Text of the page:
The parallel glider is one of those tools that will surprise you with its usefulness! I reach for it every single time that I go to create calligraphy or hand lettering. In this article, I’ll show you three ways to use a parallel glider with a series of short video tutorials.
I’ve never been a math person, so my 2014 purchase of a parallel glider wasn’t exactly exciting. To me, the contraption had way too many numbers written on it — seemingly arbitrarily. When I went to draw guidelines for calligraphy, though, it was love at first gloriously parallel roll! Making guidelines suddenly wasn’t a tiresome and tedious task, and slant lines could be whipped up in a few quick swipes. Seven years later, I still use the same parallel glider regularly. Today, we’ll talk about how a parallel glider can make lettering life easier for you.
What is a Parallel Glider?
A parallel glider, also known as a rolling ruler, is a ruler that rolls up and down, making it easy to create parallel horizontal or vertical lines. It’s easy to find cheapie parallel gliders with plastic bases and ridged plastic wheels, but those have never worked for me. They don’t “glide” across a page like the Alvin parallel glider does.
Drawing Guidelines With a Parallel Glider
I remember my pre-rolling ruler days … and those days involved a lot of tedious time with a regular ruler. Now, I just line up the parallel glider with a guidelines sheet and draw guidelines as I move the ruler down. I made a tutorial video to show you exactly how to use your parallel glider to draw guidelines:
Not everyone uses slant lines, but they can really help when you want to write formal calligraphy. You’ll especially notice a difference if you’re creating elegant calligraphy styles that demand consistency. Here’s how the parallel glider makes slant line creation easy-peasy:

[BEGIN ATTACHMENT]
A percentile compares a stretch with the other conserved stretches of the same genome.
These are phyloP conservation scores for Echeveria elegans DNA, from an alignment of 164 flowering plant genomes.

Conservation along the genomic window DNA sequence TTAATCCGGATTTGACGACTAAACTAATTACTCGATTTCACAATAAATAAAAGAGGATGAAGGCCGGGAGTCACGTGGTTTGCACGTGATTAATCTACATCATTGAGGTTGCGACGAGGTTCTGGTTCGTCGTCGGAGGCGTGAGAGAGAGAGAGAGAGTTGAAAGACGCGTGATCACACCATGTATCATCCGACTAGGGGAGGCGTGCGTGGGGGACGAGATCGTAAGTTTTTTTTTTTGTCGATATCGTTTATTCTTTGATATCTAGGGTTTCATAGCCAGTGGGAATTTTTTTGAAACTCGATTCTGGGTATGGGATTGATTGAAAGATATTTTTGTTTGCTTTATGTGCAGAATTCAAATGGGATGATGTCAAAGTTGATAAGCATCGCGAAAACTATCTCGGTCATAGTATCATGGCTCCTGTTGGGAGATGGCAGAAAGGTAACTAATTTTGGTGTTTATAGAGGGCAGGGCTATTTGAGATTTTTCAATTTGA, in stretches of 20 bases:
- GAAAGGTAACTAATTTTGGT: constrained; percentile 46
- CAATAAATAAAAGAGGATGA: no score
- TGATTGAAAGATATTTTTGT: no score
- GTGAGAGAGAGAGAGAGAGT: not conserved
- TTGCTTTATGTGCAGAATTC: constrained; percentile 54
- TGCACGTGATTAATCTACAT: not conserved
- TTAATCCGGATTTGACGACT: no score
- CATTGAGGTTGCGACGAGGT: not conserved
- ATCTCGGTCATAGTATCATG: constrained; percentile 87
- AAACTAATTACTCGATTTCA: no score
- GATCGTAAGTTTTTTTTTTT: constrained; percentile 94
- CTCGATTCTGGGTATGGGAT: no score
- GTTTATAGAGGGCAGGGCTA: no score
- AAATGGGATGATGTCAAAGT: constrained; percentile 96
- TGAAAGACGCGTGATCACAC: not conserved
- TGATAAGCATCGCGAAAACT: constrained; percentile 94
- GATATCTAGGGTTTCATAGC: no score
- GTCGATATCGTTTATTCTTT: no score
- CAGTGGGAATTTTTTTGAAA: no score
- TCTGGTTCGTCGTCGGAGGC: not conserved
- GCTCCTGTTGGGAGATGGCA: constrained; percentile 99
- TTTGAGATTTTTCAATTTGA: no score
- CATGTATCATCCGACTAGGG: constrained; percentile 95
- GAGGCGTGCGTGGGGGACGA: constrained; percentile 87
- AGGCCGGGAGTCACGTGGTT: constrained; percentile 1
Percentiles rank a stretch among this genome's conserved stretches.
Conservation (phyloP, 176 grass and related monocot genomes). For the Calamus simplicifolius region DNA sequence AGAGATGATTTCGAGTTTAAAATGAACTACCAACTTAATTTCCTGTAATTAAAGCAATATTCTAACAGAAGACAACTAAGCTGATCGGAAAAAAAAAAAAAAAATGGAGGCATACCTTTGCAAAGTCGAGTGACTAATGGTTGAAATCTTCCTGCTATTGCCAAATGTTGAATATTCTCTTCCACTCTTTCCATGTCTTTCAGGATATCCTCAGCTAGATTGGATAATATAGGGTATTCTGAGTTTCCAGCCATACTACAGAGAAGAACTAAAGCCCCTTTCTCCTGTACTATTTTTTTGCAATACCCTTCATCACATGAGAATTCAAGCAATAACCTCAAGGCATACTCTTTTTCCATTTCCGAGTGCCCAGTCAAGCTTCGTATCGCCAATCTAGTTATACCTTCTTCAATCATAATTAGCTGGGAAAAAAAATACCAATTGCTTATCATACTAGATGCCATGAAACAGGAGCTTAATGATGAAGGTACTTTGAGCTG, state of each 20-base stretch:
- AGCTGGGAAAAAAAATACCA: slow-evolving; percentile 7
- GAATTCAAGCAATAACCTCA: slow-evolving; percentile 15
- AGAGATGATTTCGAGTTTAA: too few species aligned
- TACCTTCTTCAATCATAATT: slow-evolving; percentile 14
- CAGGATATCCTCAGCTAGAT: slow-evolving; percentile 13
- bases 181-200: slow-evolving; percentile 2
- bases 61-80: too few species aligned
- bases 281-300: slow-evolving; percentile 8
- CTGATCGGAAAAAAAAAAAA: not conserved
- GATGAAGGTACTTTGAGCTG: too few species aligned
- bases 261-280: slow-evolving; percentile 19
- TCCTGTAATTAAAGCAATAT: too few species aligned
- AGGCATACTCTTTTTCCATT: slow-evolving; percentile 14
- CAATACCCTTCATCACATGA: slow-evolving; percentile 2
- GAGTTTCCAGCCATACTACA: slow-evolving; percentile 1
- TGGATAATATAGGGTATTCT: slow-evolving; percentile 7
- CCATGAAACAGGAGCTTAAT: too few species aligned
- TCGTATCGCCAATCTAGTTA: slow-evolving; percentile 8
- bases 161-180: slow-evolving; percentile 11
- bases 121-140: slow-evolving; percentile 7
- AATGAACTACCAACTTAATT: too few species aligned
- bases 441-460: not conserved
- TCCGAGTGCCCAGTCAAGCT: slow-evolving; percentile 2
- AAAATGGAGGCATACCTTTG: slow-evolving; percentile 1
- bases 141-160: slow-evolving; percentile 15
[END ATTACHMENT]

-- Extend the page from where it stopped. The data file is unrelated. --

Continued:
You can download the free “Perfect Calligraphy Envelope Generator” featured in the video above by clicking here. For more information about making calligraphy slant lines, see the About Calligraphy Slant Lines article.
Creating Neat + Clean Hand Lettering
While you don’t have to have a rolling ruler for hand lettering, it can make a big difference for certain styles. In the video below, I’ll show you how I use a parallel glider to create George Style Lettering:
If you like the hand lettering style in the video above, you can learn how to make it with this worksheet. (George Style lettering looks amazing on mail art!)
A Word on Availability
I have wanted to get my hands on a parallel glider wholesale order since I opened the Supplies Shop in 2019. Unfortunately, Alvin, the company that makes these rolling rulers, went out of business last year because of COVID. (As I understand it, they relied heavily on school orders, which weren’t placed last year due to schools being closed.)
Another company purchased the rights to the Alvin name earlier this year, and they resumed manufacturing of these wonderful contraptions. The rulers are made at the same place in Poland to Alvin’s specifications … right down to the now-defunct alvinco.com URL written on the ruler. I am very happy to be able to offer you the same rolling ruler that I fell in love with years ago, and I know you’ll love it, too!
To be clear: having a rolling ruler won’t make or break your calligraphy creation. If it’s not in the budget, don’t worry about it! The same results can be achieved with a regular ruler, just with more fuss. But, if you’ve got a little bit of extra jingle in your pocket, I highly recommend snatching one of these up! Happy guideline creating, and we’ll reconvene this weekend with a fun holiday-themed tutorial.